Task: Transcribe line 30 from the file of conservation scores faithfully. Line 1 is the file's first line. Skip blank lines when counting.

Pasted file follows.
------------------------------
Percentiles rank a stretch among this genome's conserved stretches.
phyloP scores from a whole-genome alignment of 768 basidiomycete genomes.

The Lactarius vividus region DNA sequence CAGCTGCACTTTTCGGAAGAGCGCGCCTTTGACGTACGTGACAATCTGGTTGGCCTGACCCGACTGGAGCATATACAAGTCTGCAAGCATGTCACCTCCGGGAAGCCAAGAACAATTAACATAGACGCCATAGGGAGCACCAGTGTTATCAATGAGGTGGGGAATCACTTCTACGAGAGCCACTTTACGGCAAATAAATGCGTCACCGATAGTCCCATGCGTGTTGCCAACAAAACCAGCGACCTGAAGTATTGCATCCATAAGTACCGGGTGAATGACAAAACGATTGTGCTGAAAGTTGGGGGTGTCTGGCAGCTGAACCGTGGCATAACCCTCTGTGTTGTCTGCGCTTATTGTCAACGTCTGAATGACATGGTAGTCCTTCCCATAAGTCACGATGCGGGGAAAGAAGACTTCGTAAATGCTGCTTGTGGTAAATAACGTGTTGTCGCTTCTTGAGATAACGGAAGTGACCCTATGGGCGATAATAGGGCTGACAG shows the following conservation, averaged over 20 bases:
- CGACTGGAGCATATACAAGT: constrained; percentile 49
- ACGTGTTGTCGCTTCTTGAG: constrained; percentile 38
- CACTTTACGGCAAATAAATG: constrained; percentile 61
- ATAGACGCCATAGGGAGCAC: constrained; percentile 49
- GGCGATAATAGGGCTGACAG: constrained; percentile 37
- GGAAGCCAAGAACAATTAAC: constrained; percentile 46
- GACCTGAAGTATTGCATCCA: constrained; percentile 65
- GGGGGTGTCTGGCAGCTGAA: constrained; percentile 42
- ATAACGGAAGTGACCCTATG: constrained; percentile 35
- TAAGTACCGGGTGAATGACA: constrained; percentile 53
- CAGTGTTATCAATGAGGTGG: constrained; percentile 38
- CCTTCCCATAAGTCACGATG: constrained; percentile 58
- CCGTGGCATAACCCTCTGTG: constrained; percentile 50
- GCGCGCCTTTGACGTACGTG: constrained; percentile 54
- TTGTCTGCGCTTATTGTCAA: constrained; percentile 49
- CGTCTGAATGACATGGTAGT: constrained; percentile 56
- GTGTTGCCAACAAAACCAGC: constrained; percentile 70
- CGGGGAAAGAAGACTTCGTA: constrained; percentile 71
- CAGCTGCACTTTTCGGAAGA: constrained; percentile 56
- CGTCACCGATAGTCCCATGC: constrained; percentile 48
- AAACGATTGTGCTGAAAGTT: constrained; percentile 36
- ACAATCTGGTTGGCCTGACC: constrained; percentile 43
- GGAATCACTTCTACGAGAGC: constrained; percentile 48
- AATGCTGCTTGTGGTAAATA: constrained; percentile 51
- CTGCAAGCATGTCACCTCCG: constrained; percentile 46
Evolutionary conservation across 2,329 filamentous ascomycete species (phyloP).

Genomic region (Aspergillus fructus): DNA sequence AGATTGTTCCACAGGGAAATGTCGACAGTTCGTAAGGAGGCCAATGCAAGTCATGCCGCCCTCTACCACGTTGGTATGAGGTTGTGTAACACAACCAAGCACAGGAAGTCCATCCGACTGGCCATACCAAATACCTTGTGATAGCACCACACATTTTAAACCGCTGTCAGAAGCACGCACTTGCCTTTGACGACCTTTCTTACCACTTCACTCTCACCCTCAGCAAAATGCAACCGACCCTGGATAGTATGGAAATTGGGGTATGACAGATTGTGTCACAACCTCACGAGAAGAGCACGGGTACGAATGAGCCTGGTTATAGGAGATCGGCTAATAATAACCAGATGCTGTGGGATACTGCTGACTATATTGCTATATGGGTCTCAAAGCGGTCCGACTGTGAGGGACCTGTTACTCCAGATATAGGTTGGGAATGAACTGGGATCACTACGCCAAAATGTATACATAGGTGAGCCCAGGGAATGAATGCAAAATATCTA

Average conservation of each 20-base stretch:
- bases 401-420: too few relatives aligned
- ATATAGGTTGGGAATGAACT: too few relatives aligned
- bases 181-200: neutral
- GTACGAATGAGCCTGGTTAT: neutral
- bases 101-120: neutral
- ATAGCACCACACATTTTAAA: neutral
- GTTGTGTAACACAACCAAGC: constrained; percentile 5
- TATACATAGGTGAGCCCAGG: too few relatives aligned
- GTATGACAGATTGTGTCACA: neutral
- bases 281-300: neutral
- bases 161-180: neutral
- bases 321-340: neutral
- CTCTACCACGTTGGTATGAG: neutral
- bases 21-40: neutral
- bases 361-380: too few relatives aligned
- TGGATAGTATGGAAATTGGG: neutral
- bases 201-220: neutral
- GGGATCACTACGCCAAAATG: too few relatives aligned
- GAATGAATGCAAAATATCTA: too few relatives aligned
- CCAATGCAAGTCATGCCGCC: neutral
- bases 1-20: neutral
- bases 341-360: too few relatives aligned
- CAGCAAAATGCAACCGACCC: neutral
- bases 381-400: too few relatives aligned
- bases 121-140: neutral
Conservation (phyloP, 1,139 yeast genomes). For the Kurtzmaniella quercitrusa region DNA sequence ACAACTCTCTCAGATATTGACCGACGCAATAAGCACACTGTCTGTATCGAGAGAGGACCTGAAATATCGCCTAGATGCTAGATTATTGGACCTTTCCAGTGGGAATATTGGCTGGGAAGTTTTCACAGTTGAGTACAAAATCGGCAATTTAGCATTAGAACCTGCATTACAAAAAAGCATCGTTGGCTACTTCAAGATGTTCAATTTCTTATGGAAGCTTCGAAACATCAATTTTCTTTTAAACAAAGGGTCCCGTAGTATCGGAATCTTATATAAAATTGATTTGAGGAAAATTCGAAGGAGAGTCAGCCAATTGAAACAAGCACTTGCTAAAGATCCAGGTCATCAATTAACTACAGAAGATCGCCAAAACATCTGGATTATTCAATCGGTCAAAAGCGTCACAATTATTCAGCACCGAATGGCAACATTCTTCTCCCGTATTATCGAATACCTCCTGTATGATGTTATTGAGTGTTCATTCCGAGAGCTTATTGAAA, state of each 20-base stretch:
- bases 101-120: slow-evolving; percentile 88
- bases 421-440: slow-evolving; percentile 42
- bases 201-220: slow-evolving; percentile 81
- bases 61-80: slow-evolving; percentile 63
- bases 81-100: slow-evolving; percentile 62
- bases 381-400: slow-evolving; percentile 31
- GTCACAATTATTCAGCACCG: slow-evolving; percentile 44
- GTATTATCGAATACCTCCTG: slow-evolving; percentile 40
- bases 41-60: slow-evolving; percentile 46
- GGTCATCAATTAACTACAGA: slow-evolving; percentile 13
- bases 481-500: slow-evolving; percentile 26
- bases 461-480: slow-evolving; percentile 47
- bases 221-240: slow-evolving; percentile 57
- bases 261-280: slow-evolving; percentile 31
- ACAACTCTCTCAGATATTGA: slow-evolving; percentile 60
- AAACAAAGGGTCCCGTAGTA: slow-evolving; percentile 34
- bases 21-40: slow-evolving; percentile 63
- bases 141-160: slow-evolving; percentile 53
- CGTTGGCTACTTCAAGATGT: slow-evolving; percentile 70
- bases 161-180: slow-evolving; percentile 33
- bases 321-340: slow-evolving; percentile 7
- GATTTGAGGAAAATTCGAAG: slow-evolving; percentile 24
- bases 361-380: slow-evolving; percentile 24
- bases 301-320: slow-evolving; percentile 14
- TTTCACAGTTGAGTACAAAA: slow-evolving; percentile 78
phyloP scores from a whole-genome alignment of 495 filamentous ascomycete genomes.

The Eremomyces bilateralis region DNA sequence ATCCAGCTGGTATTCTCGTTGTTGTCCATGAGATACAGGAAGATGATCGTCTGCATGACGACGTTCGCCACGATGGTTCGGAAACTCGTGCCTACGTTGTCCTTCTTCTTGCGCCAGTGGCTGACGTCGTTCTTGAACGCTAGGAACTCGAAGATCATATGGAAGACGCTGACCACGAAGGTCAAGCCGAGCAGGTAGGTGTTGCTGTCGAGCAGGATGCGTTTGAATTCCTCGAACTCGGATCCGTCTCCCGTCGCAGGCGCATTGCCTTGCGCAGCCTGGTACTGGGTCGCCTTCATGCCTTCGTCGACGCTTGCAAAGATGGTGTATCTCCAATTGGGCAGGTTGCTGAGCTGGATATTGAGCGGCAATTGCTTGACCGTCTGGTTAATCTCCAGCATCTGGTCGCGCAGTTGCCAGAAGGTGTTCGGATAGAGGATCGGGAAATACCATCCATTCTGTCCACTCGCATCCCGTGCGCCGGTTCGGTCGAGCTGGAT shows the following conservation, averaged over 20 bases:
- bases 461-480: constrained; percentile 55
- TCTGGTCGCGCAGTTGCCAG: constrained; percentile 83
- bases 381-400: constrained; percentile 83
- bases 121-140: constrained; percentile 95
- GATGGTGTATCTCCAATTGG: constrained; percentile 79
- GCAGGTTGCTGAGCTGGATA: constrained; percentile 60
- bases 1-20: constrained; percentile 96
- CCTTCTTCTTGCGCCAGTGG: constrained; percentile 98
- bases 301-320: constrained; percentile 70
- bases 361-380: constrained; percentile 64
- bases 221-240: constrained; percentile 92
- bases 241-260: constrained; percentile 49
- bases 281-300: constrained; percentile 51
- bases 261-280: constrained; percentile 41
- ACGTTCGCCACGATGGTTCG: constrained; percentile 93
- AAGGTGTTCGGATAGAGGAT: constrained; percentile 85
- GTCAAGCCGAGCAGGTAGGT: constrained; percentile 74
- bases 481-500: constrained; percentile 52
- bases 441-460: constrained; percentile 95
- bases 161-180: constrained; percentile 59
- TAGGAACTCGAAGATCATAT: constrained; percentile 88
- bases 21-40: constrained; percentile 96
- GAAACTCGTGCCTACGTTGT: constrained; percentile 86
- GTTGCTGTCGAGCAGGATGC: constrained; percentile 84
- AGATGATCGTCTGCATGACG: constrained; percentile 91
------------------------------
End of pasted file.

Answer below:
Genomic region (Aspergillus fructus): DNA sequence AGATTGTTCCACAGGGAAATGTCGACAGTTCGTAAGGAGGCCAATGCAAGTCATGCCGCCCTCTACCACGTTGGTATGAGGTTGTGTAACACAACCAAGCACAGGAAGTCCATCCGACTGGCCATACCAAATACCTTGTGATAGCACCACACATTTTAAACCGCTGTCAGAAGCACGCACTTGCCTTTGACGACCTTTCTTACCACTTCACTCTCACCCTCAGCAAAATGCAACCGACCCTGGATAGTATGGAAATTGGGGTATGACAGATTGTGTCACAACCTCACGAGAAGAGCACGGGTACGAATGAGCCTGGTTATAGGAGATCGGCTAATAATAACCAGATGCTGTGGGATACTGCTGACTATATTGCTATATGGGTCTCAAAGCGGTCCGACTGTGAGGGACCTGTTACTCCAGATATAGGTTGGGAATGAACTGGGATCACTACGCCAAAATGTATACATAGGTGAGCCCAGGGAATGAATGCAAAATATCTA